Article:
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When there is no freedom, there is dictatorship

The Angolan regime condemned 17 young activists for thinking differently, for daring to read books and having meetings, for daring to say that they want something other than what is established by others. By Helena Pinto.
Nuno Álvaro Dala, a political activist and university professor, is one of the 17 activists sentenced in Angola. Today is his 35th day in hunger strike and there are news of his health being in serious danger. Photo taken in 2014, published by Maka Angola.

The ‘trial’ of 17 activists in Angola has come to an end. The result was expected - guilty and given harsh prison sentences (from 2 to 8 years’ imprisonment). What crime have these youngster committed? According to the Angolan court, ‘conspiracy’ and formation of a ‘criminal ring’.

The world knows that these youngsters met up, read books together, and, of course, talked to each other. For the Angolan regime, they were ‘conspiring’.

A regime where there is no freedom of expression, freedom of assembly nor right to protest, a regime where having a different opinion throws you in jail has but one name - Dictatorship!

And Angola is a dictatorship, with a president - José Eduardo dos Santos, - who lingers in power and has an apparatus between the party and the state surrounding him. A president who mixes family business with state interests, who disregards means with which to reach certain ends, who condones the repression of a people who live in misery, whilst the rich and powerful are surrounded by barbed wires and defended by rifles in the illusion that this ensures their safety.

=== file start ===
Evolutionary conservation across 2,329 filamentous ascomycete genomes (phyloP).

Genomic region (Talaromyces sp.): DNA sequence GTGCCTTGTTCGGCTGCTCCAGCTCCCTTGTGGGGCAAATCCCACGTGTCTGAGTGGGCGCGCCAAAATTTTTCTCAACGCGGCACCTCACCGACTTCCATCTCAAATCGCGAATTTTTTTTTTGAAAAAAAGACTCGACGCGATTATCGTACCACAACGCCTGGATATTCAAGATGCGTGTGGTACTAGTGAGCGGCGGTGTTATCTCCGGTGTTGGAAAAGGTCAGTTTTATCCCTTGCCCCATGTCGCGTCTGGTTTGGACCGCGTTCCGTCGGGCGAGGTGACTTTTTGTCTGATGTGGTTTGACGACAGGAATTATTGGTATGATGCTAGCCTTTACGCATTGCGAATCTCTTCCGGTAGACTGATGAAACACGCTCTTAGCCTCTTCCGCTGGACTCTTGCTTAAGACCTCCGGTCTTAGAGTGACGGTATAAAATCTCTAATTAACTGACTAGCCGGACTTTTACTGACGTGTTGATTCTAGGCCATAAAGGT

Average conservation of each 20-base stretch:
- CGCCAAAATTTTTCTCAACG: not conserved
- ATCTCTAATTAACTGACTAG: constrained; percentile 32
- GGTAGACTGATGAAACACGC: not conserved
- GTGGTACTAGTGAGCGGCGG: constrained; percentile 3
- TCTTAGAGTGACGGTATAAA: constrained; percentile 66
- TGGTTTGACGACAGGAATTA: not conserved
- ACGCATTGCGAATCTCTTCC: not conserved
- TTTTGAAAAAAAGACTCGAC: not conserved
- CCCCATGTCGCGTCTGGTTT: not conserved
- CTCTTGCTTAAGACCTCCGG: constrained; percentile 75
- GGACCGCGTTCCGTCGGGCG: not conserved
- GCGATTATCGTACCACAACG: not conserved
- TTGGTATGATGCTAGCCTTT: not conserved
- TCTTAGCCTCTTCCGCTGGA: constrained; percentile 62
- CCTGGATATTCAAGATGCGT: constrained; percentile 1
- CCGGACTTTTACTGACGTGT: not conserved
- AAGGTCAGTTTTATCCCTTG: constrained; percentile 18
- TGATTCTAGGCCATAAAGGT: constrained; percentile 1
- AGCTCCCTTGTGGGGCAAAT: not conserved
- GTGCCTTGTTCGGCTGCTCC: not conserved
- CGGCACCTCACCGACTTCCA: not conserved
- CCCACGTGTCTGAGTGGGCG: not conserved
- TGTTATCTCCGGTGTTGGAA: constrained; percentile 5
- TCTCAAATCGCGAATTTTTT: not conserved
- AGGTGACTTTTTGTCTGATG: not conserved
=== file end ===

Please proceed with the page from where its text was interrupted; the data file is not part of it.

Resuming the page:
Can we ignore all this? Pretend it does not exist? In the name of diplomatic relations, of commercial interests? Or even in the name of non-interference in internal matters? Since when is a dictatorship’s oppression an internal matter? Can and should we not take a stand about violations of human rights? Is it ‘interfering in internal matters’ to say that the trial of these now sentenced youngsters was a farce? We can talk about what goes on in certain countries, but not others, due to commercial or partisan relations…It is pure hypocrisy. Even worse, it is to sacrifice the values of democracy, human rights and even the lives of many - due to ‘especial’ interests in not ruffling feathers in the relations with the President and the party that rule Angola.

It was exactly this hypocrite ‘blind eye’ that allowed Equatorial Guinea into the CPLP, this and the oil deal. What’s the good in having an international, multilateral organisation grounded on lusophony, based on the primary of human interests, that capitulates before economic interests and ignores dictatorships?

The Angolan regime condemned 17 young activists for thinking differently, for daring to read books and having meetings, for daring to say that they want something other than what is established by others. It imposed its order, but even dictators know their end is coming.

We are a democracy, which side do we stand on?

Originally published in mediotejo.net on march 30 2016, translated by João Areal for esquerda.net/English.

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Sobre o/a autor(a)

Dirigente do Bloco de Esquerda. Vereadora da Câmara de Torres Novas. Animadora social.
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